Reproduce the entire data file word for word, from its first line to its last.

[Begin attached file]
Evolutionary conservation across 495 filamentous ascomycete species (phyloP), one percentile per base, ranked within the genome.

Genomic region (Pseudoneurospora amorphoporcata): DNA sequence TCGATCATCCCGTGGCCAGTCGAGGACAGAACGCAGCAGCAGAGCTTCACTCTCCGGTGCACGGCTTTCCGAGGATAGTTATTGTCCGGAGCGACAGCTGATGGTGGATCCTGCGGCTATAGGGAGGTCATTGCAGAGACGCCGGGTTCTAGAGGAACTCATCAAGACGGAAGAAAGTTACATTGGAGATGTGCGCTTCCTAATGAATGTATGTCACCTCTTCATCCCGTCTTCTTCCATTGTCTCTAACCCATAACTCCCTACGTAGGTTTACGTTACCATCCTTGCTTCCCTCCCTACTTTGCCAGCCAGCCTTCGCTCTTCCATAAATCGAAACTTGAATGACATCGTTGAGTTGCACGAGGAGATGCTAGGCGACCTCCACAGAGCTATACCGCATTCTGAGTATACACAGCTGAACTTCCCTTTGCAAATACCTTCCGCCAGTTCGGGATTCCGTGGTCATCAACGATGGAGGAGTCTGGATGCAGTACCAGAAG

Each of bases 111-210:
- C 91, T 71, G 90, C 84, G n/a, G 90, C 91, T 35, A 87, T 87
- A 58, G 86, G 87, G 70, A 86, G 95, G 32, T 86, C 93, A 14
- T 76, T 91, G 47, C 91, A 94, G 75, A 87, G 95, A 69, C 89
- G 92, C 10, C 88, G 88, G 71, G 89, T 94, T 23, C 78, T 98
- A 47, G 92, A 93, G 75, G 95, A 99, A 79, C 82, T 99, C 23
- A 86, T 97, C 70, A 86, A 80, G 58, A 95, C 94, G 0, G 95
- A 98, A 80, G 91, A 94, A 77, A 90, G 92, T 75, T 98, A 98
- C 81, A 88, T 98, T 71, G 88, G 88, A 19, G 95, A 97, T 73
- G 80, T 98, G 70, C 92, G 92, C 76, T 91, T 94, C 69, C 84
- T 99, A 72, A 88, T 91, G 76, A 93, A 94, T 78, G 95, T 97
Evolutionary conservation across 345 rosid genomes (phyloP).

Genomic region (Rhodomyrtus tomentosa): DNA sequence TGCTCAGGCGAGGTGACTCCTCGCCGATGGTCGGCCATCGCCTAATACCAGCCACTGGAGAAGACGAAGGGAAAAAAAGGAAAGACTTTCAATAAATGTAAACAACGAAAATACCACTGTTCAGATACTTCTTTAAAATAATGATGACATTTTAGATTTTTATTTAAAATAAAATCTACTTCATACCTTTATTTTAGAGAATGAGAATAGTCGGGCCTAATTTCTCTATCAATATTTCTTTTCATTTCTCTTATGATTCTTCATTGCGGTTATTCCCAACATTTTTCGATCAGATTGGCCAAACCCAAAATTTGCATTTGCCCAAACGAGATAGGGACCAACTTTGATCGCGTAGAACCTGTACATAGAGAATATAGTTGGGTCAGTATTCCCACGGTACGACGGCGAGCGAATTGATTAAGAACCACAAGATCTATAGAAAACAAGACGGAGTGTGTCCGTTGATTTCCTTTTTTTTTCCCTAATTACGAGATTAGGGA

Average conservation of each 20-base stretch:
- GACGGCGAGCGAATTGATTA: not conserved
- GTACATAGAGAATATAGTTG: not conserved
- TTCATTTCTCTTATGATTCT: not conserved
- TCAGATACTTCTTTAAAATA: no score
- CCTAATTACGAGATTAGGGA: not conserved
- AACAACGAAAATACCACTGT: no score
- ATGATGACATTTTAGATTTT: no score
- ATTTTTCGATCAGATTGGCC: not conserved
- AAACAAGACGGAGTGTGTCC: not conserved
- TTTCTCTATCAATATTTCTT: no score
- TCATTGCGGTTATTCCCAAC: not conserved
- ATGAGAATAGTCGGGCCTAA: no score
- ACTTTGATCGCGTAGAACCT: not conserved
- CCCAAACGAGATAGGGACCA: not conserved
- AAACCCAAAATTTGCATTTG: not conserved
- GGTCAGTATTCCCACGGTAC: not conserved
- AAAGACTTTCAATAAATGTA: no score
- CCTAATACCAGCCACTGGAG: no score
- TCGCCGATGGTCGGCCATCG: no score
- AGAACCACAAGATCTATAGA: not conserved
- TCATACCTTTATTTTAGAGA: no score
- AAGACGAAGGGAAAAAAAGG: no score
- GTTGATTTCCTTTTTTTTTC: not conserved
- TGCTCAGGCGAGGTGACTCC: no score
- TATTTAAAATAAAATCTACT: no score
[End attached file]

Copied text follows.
Evolutionary conservation across 495 filamentous ascomycete species (phyloP), one percentile per base, ranked within the genome.

Genomic region (Pseudoneurospora amorphoporcata): DNA sequence TCGATCATCCCGTGGCCAGTCGAGGACAGAACGCAGCAGCAGAGCTTCACTCTCCGGTGCACGGCTTTCCGAGGATAGTTATTGTCCGGAGCGACAGCTGATGGTGGATCCTGCGGCTATAGGGAGGTCATTGCAGAGACGCCGGGTTCTAGAGGAACTCATCAAGACGGAAGAAAGTTACATTGGAGATGTGCGCTTCCTAATGAATGTATGTCACCTCTTCATCCCGTCTTCTTCCATTGTCTCTAACCCATAACTCCCTACGTAGGTTTACGTTACCATCCTTGCTTCCCTCCCTACTTTGCCAGCCAGCCTTCGCTCTTCCATAAATCGAAACTTGAATGACATCGTTGAGTTGCACGAGGAGATGCTAGGCGACCTCCACAGAGCTATACCGCATTCTGAGTATACACAGCTGAACTTCCCTTTGCAAATACCTTCCGCCAGTTCGGGATTCCGTGGTCATCAACGATGGAGGAGTCTGGATGCAGTACCAGAAG

Each of bases 111-210:
- C 91, T 71, G 90, C 84, G n/a, G 90, C 91, T 35, A 87, T 87
- A 58, G 86, G 87, G 70, A 86, G 95, G 32, T 86, C 93, A 14
- T 76, T 91, G 47, C 91, A 94, G 75, A 87, G 95, A 69, C 89
- G 92, C 10, C 88, G 88, G 71, G 89, T 94, T 23, C 78, T 98
- A 47, G 92, A 93, G 75, G 95, A 99, A 79, C 82, T 99, C 23
- A 86, T 97, C 70, A 86, A 80, G 58, A 95, C 94, G 0, G 95
- A 98, A 80, G 91, A 94, A 77, A 90, G 92, T 75, T 98, A 98
- C 81, A 88, T 98, T 71, G 88, G 88, A 19, G 95, A 97, T 73
- G 80, T 98, G 70, C 92, G 92, C 76, T 91, T 94, C 69, C 84
- T 99, A 72, A 88, T 91, G 76, A 93, A 94, T 78, G 95, T 97
Evolutionary conservation across 345 rosid genomes (phyloP).

Genomic region (Rhodomyrtus tomentosa): DNA sequence TGCTCAGGCGAGGTGACTCCTCGCCGATGGTCGGCCATCGCCTAATACCAGCCACTGGAGAAGACGAAGGGAAAAAAAGGAAAGACTTTCAATAAATGTAAACAACGAAAATACCACTGTTCAGATACTTCTTTAAAATAATGATGACATTTTAGATTTTTATTTAAAATAAAATCTACTTCATACCTTTATTTTAGAGAATGAGAATAGTCGGGCCTAATTTCTCTATCAATATTTCTTTTCATTTCTCTTATGATTCTTCATTGCGGTTATTCCCAACATTTTTCGATCAGATTGGCCAAACCCAAAATTTGCATTTGCCCAAACGAGATAGGGACCAACTTTGATCGCGTAGAACCTGTACATAGAGAATATAGTTGGGTCAGTATTCCCACGGTACGACGGCGAGCGAATTGATTAAGAACCACAAGATCTATAGAAAACAAGACGGAGTGTGTCCGTTGATTTCCTTTTTTTTTCCCTAATTACGAGATTAGGGA

Average conservation of each 20-base stretch:
- GACGGCGAGCGAATTGATTA: not conserved
- GTACATAGAGAATATAGTTG: not conserved
- TTCATTTCTCTTATGATTCT: not conserved
- TCAGATACTTCTTTAAAATA: no score
- CCTAATTACGAGATTAGGGA: not conserved
- AACAACGAAAATACCACTGT: no score
- ATGATGACATTTTAGATTTT: no score
- ATTTTTCGATCAGATTGGCC: not conserved
- AAACAAGACGGAGTGTGTCC: not conserved
- TTTCTCTATCAATATTTCTT: no score
- TCATTGCGGTTATTCCCAAC: not conserved
- ATGAGAATAGTCGGGCCTAA: no score
- ACTTTGATCGCGTAGAACCT: not conserved
- CCCAAACGAGATAGGGACCA: not conserved
- AAACCCAAAATTTGCATTTG: not conserved
- GGTCAGTATTCCCACGGTAC: not conserved
- AAAGACTTTCAATAAATGTA: no score
- CCTAATACCAGCCACTGGAG: no score
- TCGCCGATGGTCGGCCATCG: no score
- AGAACCACAAGATCTATAGA: not conserved
- TCATACCTTTATTTTAGAGA: no score
- AAGACGAAGGGAAAAAAAGG: no score
- GTTGATTTCCTTTTTTTTTC: not conserved
- TGCTCAGGCGAGGTGACTCC: no score
- TATTTAAAATAAAATCTACT: no score